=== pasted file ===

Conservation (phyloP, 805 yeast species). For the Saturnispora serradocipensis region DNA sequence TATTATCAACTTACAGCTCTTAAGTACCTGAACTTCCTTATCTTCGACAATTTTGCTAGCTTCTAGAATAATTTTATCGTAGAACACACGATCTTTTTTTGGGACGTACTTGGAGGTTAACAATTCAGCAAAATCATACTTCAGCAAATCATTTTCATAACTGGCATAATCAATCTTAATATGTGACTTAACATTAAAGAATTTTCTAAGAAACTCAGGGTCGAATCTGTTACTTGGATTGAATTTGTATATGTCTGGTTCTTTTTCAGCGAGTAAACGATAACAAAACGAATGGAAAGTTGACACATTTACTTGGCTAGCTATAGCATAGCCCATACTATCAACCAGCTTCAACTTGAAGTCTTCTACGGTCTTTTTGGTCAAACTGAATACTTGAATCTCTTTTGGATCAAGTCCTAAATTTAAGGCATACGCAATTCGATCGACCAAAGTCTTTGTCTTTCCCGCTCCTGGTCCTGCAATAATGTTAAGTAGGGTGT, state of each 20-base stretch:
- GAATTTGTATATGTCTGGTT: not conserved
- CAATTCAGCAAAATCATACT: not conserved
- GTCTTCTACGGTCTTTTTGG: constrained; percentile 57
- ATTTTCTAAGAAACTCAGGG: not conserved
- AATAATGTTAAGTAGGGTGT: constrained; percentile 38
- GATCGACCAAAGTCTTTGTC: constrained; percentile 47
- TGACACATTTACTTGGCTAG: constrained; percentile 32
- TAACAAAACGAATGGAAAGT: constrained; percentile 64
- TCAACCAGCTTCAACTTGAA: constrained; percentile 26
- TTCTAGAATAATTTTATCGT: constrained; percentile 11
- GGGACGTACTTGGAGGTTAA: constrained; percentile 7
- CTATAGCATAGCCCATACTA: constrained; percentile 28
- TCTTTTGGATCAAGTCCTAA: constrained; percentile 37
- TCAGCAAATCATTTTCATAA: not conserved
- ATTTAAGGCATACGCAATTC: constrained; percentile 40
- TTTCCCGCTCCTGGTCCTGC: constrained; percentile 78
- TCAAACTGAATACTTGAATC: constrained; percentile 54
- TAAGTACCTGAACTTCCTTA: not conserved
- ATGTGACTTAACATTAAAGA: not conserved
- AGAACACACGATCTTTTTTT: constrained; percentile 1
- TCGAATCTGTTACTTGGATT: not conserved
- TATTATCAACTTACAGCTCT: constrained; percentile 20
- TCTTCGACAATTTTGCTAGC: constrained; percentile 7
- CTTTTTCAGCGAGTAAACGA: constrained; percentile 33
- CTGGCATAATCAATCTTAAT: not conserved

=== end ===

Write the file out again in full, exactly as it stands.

Conservation (phyloP, 805 yeast species). For the Saturnispora serradocipensis region DNA sequence TATTATCAACTTACAGCTCTTAAGTACCTGAACTTCCTTATCTTCGACAATTTTGCTAGCTTCTAGAATAATTTTATCGTAGAACACACGATCTTTTTTTGGGACGTACTTGGAGGTTAACAATTCAGCAAAATCATACTTCAGCAAATCATTTTCATAACTGGCATAATCAATCTTAATATGTGACTTAACATTAAAGAATTTTCTAAGAAACTCAGGGTCGAATCTGTTACTTGGATTGAATTTGTATATGTCTGGTTCTTTTTCAGCGAGTAAACGATAACAAAACGAATGGAAAGTTGACACATTTACTTGGCTAGCTATAGCATAGCCCATACTATCAACCAGCTTCAACTTGAAGTCTTCTACGGTCTTTTTGGTCAAACTGAATACTTGAATCTCTTTTGGATCAAGTCCTAAATTTAAGGCATACGCAATTCGATCGACCAAAGTCTTTGTCTTTCCCGCTCCTGGTCCTGCAATAATGTTAAGTAGGGTGT, state of each 20-base stretch:
- GAATTTGTATATGTCTGGTT: not conserved
- CAATTCAGCAAAATCATACT: not conserved
- GTCTTCTACGGTCTTTTTGG: constrained; percentile 57
- ATTTTCTAAGAAACTCAGGG: not conserved
- AATAATGTTAAGTAGGGTGT: constrained; percentile 38
- GATCGACCAAAGTCTTTGTC: constrained; percentile 47
- TGACACATTTACTTGGCTAG: constrained; percentile 32
- TAACAAAACGAATGGAAAGT: constrained; percentile 64
- TCAACCAGCTTCAACTTGAA: constrained; percentile 26
- TTCTAGAATAATTTTATCGT: constrained; percentile 11
- GGGACGTACTTGGAGGTTAA: constrained; percentile 7
- CTATAGCATAGCCCATACTA: constrained; percentile 28
- TCTTTTGGATCAAGTCCTAA: constrained; percentile 37
- TCAGCAAATCATTTTCATAA: not conserved
- ATTTAAGGCATACGCAATTC: constrained; percentile 40
- TTTCCCGCTCCTGGTCCTGC: constrained; percentile 78
- TCAAACTGAATACTTGAATC: constrained; percentile 54
- TAAGTACCTGAACTTCCTTA: not conserved
- ATGTGACTTAACATTAAAGA: not conserved
- AGAACACACGATCTTTTTTT: constrained; percentile 1
- TCGAATCTGTTACTTGGATT: not conserved
- TATTATCAACTTACAGCTCT: constrained; percentile 20
- TCTTCGACAATTTTGCTAGC: constrained; percentile 7
- CTTTTTCAGCGAGTAAACGA: constrained; percentile 33
- CTGGCATAATCAATCTTAAT: not conserved